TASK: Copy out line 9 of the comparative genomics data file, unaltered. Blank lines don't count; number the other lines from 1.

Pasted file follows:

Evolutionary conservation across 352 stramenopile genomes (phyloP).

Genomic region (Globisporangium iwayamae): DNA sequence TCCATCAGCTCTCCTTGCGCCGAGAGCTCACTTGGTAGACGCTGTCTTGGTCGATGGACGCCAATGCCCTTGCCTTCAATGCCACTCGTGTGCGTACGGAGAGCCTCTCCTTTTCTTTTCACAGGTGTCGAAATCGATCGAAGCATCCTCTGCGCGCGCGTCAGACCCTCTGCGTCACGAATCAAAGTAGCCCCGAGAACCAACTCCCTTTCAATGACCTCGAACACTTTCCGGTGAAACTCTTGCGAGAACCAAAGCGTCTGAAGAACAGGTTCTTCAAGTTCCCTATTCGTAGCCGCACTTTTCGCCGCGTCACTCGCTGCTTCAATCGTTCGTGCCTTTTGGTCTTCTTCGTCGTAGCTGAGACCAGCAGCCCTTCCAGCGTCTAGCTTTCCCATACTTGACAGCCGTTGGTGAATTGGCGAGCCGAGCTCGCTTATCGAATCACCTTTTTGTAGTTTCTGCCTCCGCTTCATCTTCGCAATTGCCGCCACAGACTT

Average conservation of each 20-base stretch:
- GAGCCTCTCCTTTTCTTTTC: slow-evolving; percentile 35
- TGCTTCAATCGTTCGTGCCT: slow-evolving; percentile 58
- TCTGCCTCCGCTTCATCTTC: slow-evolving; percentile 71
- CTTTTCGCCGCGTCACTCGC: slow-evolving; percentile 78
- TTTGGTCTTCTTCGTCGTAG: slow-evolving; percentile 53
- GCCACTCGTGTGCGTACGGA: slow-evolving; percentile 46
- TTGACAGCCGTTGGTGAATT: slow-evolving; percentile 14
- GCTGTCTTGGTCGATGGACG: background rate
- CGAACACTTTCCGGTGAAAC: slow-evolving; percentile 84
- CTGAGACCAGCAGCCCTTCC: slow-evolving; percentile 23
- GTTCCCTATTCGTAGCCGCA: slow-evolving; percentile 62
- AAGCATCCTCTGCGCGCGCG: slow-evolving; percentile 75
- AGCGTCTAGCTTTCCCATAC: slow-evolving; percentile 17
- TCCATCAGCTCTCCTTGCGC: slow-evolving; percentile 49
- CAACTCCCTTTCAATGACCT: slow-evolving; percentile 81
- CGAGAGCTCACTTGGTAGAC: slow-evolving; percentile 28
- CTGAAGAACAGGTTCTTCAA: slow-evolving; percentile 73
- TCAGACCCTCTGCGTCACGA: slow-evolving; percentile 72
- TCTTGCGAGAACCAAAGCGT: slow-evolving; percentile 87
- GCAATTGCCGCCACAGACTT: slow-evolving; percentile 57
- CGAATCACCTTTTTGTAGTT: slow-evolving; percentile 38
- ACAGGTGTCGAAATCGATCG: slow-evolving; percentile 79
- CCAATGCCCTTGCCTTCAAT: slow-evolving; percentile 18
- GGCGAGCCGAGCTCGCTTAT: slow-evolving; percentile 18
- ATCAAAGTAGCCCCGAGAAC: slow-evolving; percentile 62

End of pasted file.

- GCCACTCGTGTGCGTACGGA: slow-evolving; percentile 46